Clue (1985) is a colourful cinematic remake of the murder mystery game Cludo. It inhabits some of the games charms, but because of this it rather sets itself up to be an almighty cliche, which I might add, it is. Clue attempts to weave together both slap stick comedy (without even a hint of subtlety) and murder. The film almost succeeds in doing this, but I feel for this to have worked, the jokes would have needed to have been funny.
Clue tells the story of a number of blackmail victims, and how they are brought together with their blackmailer (Mr body). Mr Body is within moments of his appearance promptly murdered by a un-known killer: leaving all the blackmail victims in a rather unattractive position. Due to this many inexplicable deaths occur. All of this happens in the setting of an aged house atop a hill, while a thunder storm raged outside. Remember what I said about cliches?
Despite the fact that the script left so much to be desired the cast was impressive. Tim Curry (the butler), Eileen Brennan (Mrs Peacock), Lesley Ann Warren (Miss Scarlet). Irrespective for the quality of the writing, these actors did give an excellent performance. Adding a little sparkle to the film.
From a technical perspective Clue as a piece of cinematic work is not too spectacular. Camera work seems to be fairly basic. And there is an utter absence of special affects. Although, having said that, Clue does not require apparent special affects or complex camera work to carry itself off. What it really needed was a good screen play. We have John Landis (writer) and Jonathan Lynn (screen play writer) to blame for the lack of this.
Towards the end of this film (instead of being on the edge of your seat, as you would hope for a murder mystery) you find yourself blankly staring at the screen in distaste; disappointment washing over you. Although you do feel slightly curious about how the film will resolve. There is quite a build up towards who did it, and you feel a sense of intrigue creeping over you. I don’t know for certain whether or not this is just because you want the film to end, and an excuse to stop watching. Or if it’s a genuine want to know how it ends.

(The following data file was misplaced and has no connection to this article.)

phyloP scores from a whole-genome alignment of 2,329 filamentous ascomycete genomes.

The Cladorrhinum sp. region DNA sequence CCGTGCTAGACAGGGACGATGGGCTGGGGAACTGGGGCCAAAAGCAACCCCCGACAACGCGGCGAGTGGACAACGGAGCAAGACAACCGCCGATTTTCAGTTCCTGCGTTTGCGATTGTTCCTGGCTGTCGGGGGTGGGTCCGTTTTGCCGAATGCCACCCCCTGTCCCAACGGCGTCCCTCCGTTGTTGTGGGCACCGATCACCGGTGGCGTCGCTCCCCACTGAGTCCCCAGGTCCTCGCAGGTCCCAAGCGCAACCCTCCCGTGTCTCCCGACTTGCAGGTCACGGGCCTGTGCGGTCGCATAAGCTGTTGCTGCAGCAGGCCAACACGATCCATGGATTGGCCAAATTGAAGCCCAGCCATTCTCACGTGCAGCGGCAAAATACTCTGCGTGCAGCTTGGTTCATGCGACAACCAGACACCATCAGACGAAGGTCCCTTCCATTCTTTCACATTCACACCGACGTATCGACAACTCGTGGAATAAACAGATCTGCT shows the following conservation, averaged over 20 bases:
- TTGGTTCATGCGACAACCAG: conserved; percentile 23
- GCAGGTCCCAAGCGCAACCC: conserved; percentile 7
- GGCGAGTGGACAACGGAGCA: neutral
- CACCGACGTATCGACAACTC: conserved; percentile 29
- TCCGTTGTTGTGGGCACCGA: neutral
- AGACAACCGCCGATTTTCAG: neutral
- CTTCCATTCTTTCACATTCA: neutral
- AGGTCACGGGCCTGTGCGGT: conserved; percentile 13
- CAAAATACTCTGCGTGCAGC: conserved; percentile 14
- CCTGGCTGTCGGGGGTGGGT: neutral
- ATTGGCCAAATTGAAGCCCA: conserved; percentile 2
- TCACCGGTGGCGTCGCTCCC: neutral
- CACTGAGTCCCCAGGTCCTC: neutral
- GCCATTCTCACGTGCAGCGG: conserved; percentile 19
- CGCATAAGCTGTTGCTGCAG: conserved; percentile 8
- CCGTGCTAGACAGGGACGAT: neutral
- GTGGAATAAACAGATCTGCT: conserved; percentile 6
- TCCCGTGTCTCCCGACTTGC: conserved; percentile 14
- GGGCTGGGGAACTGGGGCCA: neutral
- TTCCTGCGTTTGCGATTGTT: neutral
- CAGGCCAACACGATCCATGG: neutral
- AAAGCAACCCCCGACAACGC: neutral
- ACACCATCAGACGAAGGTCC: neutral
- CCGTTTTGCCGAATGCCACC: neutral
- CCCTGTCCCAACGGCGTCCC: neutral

If that is so, then John Landis and Jonathan Lynn did have one very good idea. When you buy the DVD it comes with three possible endings. All depicting different ways the film could have ended. And as you watch them you wonder if the film was made knowingly, and the incredible shocking cliches, and breathtakingly cheesy jokes where put in on purpose, so as to make it almost a spoof of itself.
Considering this, its a pity that this was not more evident thoughout the film, and also that this idea wasn’t actually funny, nor clever. If it had been the film would have had quite an enjoyable edge to it.
Finally I conclude that I would enjoy carrying on with this rant on how bad Clue is. But I am sure I have already dissuaded you from watching this cinematic disaster. So I feel any further slandering is unnecessary.